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In Ear Monitoring Systems

Looking at the PSM 900 Wireless Personal Monitor System from Shure,
http://www.sweetwat… Shure PSM 900 (w/SE425CL G6 Band, 470-506MHz) |[/]="http://www.sweetwat… Shure PSM 900 (w/SE425CL G6 Band, 470-506MHz) |[/]

Are these able to transmit multiple sends? In other words, can one unit supply 5 in ear monitors providing I have 5 receivers?


audiokid Sat, 07/02/2011 - 18:27
Good idea.

If I was using these for a public system, are the ear buds something that can be washed or are they a very personal part? I know I personally would have some reservations putting something like that in my ear if I knew they were used by someone else.
Do you have any experience with in ear monitors and/or certain brands? Do musicians like them? What are some pro's and con's to them?

Thanks again!

dvdhawk Sat, 07/02/2011 - 18:58
The ear buds should be very personal, as a matter of hygiene. They do come with interchangeable foam and silicone tips of different sizes - which I suppose could be washed. But I'm like you, I'd rather not share with anyone else.

I've got quite a few churches running the Shure PSM-200 with the Aviom mixers for their vocalists. The PSM-200 comes with the cheapest CL2 (SE215) single driver earbuds and they are OK, but not stunning. I haven't had anybody yet who wanted to spend PSM-900 kind of money - I'm sure they're a giant step up from the PSM-200's (which aren't bad considering the price).

You can use any buds. About half the players I work with at church use the low-end Shures and half use their own (Skull Candy / Bose / AKG / whatever) earbuds.

If you were doing a rental system you'd have to encourage the musicians to bring their personal buds from their iPods 'n' such. How often would someone in the band 'flake' and forget their earbuds? It would be a challenge if you were working with different acts all the time.

The Shures transmitters I've worked with had two XLR combi jack inputs for unbalanced TS 1/4", TRS 1/4", and XLR. Along with two XLR output/thru jacks. You can feed a global Aux mix into Channel 1, and plug a vocal mic (or instrument) directly into Channel 2. Then run Output #2 to the snake for the FOH mix. Then the singer (instrumentalist) can get the 'more me' balance they're looking for above the global Aux mix. That's just one example, but you can see it gives you some cool choices using Direct Feeds from vocal mic, Direct Feeds from instruments, along with Aux Outs, Direct Outs, Sub Group Outs.

bouldersound Sat, 07/02/2011 - 19:55
+1 to what dvdhawk says.

Mixing ears requires more precision than wedges. Good IEMs block a lot of sound, so you have to mix in all the stuff normally provided by stage wash. Giving singers a personal mix or a "more me" option helps a lot. Reverbs and/or ambient mics in the monitor mix can reduce that isolated feel and help players hear better.

The person mixing monitors should at least have headphones for mixing IEMs, and it would be best to have the same model IEM used by the performers.

dvdhawk Sat, 07/02/2011 - 20:26
I haven't been using the StudioLive for live band gigs. But, I have been using mine since I got it for remote recording jobs. For recording-headphone-mixes I've been using the SL in conjunction with an Aviom system, using the Direct Outs from the SL24.4.2. The band can all dial up their own personal mix and it saves a ton of time getting everybody happy with their phones. Absolutely no time wasted with 'can you change my mix?' requests during the entire session.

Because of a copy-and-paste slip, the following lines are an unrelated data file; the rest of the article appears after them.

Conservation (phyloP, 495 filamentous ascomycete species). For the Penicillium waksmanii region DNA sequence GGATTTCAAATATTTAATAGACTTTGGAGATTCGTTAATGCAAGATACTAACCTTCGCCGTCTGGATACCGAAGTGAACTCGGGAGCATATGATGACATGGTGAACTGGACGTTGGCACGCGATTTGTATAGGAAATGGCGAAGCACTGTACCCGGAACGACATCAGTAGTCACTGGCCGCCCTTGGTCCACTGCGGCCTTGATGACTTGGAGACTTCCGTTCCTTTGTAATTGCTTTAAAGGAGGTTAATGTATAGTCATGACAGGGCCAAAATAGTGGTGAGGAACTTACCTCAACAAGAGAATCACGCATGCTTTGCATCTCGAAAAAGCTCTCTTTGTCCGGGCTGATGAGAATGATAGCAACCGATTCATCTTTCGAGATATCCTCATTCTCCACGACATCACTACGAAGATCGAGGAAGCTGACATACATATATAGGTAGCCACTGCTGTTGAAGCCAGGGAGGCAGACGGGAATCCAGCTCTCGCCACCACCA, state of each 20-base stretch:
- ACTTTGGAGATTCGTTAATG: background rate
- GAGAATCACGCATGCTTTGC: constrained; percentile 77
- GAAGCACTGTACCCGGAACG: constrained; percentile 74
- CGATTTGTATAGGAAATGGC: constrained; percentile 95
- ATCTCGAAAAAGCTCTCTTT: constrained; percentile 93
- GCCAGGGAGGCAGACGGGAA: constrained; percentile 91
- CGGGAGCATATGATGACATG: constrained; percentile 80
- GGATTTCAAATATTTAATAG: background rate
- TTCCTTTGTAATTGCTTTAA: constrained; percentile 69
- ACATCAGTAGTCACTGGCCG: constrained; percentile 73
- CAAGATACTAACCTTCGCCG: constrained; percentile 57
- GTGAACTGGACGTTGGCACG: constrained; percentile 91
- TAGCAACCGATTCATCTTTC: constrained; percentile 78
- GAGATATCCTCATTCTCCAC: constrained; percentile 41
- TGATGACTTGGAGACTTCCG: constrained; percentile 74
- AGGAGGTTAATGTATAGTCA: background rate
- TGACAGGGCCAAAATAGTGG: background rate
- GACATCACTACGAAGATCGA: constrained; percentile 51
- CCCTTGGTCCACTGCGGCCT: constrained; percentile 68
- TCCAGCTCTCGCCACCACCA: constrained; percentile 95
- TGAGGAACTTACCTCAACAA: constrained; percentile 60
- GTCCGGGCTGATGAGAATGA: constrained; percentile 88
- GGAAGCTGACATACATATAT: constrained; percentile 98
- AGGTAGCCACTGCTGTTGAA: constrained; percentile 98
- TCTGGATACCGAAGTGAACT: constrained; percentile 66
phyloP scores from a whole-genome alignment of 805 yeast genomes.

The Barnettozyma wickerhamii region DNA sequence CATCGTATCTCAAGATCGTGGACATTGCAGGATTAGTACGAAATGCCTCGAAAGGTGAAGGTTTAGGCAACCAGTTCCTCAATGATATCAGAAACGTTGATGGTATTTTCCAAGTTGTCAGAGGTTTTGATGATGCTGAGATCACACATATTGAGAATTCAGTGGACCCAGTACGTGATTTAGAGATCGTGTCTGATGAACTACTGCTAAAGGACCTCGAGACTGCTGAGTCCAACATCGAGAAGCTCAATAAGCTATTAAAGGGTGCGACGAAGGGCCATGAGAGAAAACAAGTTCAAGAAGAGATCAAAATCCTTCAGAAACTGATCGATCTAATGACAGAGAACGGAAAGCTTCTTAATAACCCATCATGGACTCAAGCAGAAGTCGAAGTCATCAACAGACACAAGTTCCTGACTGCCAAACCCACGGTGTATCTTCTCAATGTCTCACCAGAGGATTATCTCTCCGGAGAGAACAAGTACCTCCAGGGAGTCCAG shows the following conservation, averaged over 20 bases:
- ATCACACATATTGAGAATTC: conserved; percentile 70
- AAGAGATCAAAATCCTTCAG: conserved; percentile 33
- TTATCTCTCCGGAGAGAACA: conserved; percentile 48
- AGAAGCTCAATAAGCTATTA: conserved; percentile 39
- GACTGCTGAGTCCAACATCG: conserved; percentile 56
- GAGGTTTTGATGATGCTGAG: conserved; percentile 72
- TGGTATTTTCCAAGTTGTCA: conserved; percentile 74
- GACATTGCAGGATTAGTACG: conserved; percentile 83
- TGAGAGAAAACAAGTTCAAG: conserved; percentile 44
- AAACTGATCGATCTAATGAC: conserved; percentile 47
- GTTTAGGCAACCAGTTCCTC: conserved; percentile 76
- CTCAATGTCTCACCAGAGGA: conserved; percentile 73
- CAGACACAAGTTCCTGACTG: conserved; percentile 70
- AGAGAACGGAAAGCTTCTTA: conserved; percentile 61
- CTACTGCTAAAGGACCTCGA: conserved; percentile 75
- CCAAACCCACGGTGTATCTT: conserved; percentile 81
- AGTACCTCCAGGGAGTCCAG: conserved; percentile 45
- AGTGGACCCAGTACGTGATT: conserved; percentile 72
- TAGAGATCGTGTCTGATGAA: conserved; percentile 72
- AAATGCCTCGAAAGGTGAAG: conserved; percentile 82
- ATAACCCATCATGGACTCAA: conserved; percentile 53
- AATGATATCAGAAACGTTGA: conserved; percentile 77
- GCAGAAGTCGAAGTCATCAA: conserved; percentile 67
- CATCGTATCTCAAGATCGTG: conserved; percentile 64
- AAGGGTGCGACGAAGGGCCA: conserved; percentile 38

The few SL24s I've put in for installations have worked very well with conventional monitor wedge mixes. I would expect them to do really well for live. It's cool being able to assign a Fat Channel to the Auxes. I find the Fat Channel more useful than the assignable 'graphics" most of the time. How 'bout you?

audiokid Sat, 07/02/2011 - 20:45
You've had more time with yours, I'm still building my rig but I love the thing. The FAT channel is the coolest. Great idea on the direct outs. The console is so versatile. The Aviom system looks great. If I expand, I will look at that.

I meant to chime in on the compressor question you blogged in on. It is noisy cranked when compounded on many tracks but I expect it for that price. Its there but very tolerable IMO.

Has the SL been solid and stable? I have a church needing to upgrade and want to be sure it is very stable before I recommend it.

dvdhawk Sat, 07/02/2011 - 21:41
The noise 'issue' is a non-issue - it's so minimal. If the meters weren't so darn sensitive, you'd probably never notice. And it's only if you apply make-up gain.

They've been very stable for me as well as the church and school installations. The only minor issue we've had is with the one site where they have two of them tied together via firewire for 48 channels of live mix. One day, for no reason the 'slave' didn't want to boot up right. Nothing a quick re-boot didn't fix, but it sure had them confused on what I think was their first day using it during church - baptism by fire I guess. PreSonus tech support was superb, answered the phone immediately, and recommended we update the firmware. Updated both boards (one at a time) with a slightly newer firmware and we haven't seen the problem since.

audiokid Sat, 07/02/2011 - 21:52
PreSonus must be one of the best service and support companies out there. They are incredible, I must say. I've read this happening to others as well. People pulling out the FW cable at the wrong time also causes some freezing. That is a big no no. Running them fully open, all channels have caused some power supply questions but it could very well be from venues that are supplying bad power in the first place.
I've updated my firmware, was a snap and the console is very stable. Glad to hear your reports. Thanks for all the help here guys, much appreciated .


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